Modern science emphasizes the known and eschews the mysterious. Medicine, for instance, won't acknowledge the validity of treatments that can't be explained, such as holistic healing; physics, in turn, doesn't admit to gaping holes in our knowledge--new, improved theories are simply seen as supplanting others. Religion is rightfully seen as science's opposite, for it reverses the mysterious and distrusts humans who claim to be all-knowing. As the author writes, "We worship to acknowledge the things we don't understand."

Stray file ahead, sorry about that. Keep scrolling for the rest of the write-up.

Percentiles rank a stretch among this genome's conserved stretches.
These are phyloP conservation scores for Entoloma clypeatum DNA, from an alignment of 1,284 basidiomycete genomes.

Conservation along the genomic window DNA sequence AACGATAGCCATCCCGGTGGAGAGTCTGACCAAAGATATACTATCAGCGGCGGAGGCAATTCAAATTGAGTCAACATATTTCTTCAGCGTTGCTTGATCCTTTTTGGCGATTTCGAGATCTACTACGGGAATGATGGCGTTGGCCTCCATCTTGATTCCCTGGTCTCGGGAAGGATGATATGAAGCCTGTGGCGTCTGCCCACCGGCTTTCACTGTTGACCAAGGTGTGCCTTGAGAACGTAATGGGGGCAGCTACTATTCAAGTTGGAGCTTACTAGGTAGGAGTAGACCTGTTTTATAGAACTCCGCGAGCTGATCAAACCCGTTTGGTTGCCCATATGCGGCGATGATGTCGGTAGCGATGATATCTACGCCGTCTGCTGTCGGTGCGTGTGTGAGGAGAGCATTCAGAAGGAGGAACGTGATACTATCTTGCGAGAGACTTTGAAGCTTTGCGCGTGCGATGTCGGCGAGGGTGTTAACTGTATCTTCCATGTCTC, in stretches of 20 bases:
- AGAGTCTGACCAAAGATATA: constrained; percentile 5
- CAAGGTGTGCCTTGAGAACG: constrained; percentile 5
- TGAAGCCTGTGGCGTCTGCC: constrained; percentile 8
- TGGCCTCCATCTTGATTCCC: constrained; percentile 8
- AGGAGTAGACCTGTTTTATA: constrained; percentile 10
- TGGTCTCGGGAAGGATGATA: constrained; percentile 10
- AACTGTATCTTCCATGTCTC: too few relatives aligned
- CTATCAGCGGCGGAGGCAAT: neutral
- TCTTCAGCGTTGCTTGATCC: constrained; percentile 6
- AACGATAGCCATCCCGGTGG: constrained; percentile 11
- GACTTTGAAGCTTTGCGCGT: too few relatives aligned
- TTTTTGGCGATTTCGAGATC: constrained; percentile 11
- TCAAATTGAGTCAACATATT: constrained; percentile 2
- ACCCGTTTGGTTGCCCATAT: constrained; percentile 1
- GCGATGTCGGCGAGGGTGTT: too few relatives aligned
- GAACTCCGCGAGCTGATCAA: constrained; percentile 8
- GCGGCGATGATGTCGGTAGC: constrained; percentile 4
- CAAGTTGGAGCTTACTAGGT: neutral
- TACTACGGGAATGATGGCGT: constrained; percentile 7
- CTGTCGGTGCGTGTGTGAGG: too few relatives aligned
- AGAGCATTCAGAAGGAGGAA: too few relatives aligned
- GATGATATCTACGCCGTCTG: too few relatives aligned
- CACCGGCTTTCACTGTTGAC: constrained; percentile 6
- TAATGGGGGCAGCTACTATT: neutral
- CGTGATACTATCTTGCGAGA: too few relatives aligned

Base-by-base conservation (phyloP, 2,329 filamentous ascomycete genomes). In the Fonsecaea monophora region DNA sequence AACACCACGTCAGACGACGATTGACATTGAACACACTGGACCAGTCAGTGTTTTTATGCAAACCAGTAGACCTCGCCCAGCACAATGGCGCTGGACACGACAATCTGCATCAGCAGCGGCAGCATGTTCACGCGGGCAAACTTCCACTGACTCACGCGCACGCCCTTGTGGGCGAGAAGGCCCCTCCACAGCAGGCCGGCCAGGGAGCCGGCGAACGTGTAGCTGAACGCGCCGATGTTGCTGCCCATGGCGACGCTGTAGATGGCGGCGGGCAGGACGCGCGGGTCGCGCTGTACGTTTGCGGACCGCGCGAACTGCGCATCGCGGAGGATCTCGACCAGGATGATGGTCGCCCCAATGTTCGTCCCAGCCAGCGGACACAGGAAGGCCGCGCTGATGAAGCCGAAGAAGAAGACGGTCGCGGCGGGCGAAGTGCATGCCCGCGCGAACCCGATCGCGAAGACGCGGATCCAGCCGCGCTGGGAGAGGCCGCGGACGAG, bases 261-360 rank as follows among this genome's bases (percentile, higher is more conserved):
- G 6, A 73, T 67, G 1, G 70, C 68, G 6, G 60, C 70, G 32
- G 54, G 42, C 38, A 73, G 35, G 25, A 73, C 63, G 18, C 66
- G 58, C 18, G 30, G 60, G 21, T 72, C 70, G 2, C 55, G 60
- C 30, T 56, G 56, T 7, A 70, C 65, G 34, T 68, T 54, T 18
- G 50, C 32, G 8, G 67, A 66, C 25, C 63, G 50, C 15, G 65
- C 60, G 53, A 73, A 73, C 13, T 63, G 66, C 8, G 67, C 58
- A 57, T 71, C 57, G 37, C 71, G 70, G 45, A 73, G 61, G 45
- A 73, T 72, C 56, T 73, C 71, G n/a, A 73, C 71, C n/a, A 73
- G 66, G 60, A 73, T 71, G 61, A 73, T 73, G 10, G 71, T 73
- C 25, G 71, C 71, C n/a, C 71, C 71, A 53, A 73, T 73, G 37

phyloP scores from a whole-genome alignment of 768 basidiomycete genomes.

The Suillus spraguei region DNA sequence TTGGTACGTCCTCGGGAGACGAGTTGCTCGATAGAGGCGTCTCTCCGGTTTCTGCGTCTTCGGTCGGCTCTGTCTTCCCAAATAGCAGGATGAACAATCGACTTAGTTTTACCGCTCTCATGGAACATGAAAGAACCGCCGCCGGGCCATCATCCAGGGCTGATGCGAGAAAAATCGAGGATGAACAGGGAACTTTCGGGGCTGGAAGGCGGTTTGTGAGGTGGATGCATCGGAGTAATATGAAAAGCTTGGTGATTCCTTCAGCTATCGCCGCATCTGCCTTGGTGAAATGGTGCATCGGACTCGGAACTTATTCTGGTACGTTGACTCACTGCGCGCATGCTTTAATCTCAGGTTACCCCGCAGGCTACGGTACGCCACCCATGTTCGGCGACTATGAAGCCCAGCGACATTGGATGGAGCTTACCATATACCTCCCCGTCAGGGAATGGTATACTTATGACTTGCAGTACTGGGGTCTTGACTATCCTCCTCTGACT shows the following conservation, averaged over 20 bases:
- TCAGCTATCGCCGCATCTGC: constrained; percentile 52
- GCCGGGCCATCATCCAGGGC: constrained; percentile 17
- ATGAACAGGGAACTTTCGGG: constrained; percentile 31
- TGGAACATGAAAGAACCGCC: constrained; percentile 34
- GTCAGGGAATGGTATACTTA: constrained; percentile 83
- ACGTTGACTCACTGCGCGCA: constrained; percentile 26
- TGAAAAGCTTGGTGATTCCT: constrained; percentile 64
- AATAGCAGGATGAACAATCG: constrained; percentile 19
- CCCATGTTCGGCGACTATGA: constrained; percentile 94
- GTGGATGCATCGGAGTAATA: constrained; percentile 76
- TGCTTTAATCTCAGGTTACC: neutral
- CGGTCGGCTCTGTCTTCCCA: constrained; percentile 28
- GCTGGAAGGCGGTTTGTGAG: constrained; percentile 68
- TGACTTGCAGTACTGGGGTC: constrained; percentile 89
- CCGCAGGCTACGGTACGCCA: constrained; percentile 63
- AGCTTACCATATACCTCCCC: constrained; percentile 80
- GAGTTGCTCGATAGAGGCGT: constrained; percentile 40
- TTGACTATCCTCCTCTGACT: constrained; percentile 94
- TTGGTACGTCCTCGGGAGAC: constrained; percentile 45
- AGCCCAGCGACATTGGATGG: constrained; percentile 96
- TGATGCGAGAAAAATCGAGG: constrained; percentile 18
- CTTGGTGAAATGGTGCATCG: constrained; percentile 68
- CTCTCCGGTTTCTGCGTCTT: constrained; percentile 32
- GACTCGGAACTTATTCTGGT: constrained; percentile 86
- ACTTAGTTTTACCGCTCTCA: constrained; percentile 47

"The Dancing Healers" is the story of one man's struggle to bring the two traditions together in his own life. Carl Hammerschlag joined the Indian Health Service (IHS) in 1965 to avoid being drafted for the Vietnam War. He came to the IHS with a respect, typical of his day, for "the uncorrupted people," but he was still accustomed to thinking in the certitudes of Western science. Reality chiseled away at Hammerschlag's resolve, however, as he faced dozens of mortalities daily and came across traditionalist Indians who would die mysteriously on ceremonial days of their own choosing. Eventually, Hammerschlag becomes a holistic healer. While visiting a young woman filled with anger toward her body after a miscarriage, for instance, he starts talking to the broccoli on her lunch tray: "I told it to cleanse Patty's insides with its fuzzy brush head . . . She started to get well."